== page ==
Suwannee Democrat

Local News

November 7, 2006

Corporal tells WWII memories

Retired Cpl. Jack Rogers knows the horrors of war and its emotional effects.

Rogers, 82, served in the United States Army in the 82nd Airborne Division where he fought in WW II in 1944 and 1945. He served in the Third Battalion, 517th Parachute Infantry Regiment.

In the war his unit fought through five months of continuous combat.

The Battle of the Bulge broke out Dec. 16, 1944, the day after Rogers' birthday. Convoy took the unit to Manhay, Belgium, where Rogers had his first full-scale encounter with the German Army.

In the Manhay sector, the unit was in combat for 43 straight days without any breaks during the worst winter on record.

Rogers was wounded in the Manhay battle. A German tiger tank shot down five houses made out of stone boulders. He was in the downstairs part of one house when they were leveled.

"I was buried up to my armpits. The stones were hot because of the friction from the shell fire," he said.

Rogers' unit dug him out of the rubble 45 minutes later. Fortunately, he suffered only a cut knee and injured leg.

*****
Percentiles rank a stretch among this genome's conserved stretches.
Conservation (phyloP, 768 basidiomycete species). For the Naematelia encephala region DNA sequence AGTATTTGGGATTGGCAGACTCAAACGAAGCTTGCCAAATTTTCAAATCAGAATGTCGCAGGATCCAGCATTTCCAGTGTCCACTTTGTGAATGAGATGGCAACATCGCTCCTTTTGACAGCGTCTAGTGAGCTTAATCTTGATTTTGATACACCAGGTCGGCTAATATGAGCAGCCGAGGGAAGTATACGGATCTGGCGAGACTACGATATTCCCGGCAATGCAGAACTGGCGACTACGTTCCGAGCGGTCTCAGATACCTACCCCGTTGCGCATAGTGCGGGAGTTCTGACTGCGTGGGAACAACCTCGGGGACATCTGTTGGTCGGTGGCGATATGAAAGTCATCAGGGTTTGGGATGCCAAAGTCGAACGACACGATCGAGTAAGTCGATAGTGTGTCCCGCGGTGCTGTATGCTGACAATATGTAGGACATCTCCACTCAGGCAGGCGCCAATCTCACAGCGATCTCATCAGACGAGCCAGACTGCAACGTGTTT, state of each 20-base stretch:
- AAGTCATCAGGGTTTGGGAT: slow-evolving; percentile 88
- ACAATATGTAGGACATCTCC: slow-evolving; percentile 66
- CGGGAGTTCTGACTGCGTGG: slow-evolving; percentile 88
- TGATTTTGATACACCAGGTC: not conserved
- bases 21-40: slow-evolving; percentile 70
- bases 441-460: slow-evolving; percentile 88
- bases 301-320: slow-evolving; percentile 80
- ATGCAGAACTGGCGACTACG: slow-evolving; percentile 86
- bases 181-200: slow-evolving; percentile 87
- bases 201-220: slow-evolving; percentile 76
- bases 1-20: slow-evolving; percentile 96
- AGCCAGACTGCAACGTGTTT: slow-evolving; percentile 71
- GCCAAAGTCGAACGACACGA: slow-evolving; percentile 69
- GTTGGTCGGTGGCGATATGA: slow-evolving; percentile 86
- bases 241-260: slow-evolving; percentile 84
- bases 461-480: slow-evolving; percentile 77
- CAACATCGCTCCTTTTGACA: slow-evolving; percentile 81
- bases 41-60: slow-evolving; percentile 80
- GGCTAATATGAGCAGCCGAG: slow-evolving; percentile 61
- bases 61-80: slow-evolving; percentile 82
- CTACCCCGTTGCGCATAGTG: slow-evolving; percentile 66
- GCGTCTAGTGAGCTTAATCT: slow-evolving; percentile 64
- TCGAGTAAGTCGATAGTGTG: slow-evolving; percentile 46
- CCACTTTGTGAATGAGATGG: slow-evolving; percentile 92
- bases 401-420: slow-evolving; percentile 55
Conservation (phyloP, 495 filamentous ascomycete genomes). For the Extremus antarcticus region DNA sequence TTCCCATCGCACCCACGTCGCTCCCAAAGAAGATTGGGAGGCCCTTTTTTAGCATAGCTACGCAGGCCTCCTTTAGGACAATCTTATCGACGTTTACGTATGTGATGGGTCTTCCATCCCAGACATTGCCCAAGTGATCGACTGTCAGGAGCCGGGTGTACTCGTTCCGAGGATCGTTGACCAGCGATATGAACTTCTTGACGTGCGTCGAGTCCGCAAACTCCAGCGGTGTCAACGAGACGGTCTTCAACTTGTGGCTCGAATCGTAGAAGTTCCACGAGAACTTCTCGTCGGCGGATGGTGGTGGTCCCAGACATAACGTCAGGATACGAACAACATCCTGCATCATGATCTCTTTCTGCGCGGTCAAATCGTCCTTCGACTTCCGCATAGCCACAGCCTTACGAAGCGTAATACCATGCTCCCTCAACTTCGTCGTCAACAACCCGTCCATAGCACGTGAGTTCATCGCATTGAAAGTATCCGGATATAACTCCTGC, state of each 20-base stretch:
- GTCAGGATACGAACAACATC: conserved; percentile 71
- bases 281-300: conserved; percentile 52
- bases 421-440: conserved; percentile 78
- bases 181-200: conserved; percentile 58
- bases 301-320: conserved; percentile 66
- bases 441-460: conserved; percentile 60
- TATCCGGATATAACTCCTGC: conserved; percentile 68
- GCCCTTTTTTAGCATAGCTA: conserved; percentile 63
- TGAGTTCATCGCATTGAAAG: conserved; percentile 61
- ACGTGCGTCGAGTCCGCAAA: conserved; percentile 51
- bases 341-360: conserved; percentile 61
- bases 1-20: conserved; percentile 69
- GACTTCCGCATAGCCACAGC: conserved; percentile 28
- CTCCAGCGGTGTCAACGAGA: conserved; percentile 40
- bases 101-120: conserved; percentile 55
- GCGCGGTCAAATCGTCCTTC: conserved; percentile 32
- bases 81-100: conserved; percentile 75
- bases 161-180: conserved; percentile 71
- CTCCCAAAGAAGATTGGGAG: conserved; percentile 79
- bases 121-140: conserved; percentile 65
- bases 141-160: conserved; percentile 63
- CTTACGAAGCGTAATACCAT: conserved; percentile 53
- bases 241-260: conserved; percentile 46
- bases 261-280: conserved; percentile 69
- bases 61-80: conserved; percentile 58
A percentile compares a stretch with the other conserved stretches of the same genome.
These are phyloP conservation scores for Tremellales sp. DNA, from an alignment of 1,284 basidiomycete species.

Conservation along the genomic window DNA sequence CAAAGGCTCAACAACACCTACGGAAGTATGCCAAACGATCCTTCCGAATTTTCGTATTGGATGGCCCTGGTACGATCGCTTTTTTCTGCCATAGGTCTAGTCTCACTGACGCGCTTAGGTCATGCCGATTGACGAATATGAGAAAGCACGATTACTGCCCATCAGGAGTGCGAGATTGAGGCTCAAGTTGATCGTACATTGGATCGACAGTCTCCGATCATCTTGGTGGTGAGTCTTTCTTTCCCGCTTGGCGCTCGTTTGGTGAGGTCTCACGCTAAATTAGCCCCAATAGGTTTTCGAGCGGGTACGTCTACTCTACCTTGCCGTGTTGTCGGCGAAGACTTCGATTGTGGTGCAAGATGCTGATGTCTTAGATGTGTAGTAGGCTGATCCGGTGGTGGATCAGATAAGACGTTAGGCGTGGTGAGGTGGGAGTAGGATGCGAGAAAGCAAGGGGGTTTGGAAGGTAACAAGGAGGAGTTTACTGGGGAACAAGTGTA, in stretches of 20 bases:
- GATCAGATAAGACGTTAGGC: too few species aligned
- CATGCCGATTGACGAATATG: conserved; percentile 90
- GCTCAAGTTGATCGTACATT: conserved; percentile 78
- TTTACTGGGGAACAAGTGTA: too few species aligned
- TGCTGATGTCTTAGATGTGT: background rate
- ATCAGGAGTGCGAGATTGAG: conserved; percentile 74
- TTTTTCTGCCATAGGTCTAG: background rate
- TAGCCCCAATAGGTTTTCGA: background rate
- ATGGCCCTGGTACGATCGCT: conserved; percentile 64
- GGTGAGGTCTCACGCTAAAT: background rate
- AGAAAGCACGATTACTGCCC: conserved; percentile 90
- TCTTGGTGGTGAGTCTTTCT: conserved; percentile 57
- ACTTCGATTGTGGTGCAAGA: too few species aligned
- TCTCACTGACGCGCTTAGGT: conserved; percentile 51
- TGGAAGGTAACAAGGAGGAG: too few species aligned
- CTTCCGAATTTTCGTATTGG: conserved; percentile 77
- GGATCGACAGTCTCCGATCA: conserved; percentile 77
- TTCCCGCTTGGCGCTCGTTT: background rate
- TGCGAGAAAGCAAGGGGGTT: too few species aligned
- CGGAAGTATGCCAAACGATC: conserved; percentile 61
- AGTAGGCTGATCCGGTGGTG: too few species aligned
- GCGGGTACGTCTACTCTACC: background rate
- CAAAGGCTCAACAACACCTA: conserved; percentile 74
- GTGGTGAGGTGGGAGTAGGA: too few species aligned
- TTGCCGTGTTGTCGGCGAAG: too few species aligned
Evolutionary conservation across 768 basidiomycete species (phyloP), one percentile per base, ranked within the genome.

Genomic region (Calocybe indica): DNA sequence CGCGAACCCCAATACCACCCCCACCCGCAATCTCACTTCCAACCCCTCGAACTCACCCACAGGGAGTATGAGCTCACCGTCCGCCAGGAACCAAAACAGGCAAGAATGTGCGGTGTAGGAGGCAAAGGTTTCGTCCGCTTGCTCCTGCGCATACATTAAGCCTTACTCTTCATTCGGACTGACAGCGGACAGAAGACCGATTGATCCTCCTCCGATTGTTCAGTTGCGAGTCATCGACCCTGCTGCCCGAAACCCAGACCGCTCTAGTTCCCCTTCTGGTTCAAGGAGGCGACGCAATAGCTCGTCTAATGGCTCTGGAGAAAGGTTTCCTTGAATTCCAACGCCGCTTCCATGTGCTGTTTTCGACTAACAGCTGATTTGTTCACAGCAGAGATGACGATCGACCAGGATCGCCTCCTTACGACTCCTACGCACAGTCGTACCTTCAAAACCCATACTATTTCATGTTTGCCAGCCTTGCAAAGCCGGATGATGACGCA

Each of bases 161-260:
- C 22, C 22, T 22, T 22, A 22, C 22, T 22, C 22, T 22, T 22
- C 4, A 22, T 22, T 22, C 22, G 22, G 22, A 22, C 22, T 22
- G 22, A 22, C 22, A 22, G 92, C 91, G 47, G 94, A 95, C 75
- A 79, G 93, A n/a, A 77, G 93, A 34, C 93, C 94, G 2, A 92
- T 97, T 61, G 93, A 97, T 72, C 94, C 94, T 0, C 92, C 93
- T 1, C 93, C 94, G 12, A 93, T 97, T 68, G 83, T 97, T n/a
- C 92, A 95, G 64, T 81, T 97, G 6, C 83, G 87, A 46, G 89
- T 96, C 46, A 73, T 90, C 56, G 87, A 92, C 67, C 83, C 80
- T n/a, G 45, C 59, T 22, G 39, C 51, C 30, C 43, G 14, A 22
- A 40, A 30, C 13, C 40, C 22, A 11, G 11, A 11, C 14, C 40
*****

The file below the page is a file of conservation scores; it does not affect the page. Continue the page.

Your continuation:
The next battle, in the Ardennes forest, troops fought in three feet of snow. It was about 11 degrees and the snow was heavy.

"It was so cold that 10 percent of the men got frost bite or frozen feet," Rogers said, noting that the feet of his closest buddy were left completely black.

The unit slept in basements and bombed out houses, as well as out in the cold.

The fiercest battle Rogers faced was at a minefield in Berstein, Germany. This incident also resulted in the most casualties.

"We lost about 65 men in just a seven-eight hour period there," Rogers said.

Everett Rice, a man Rogers described as his good buddy, was the first killed in that battle.

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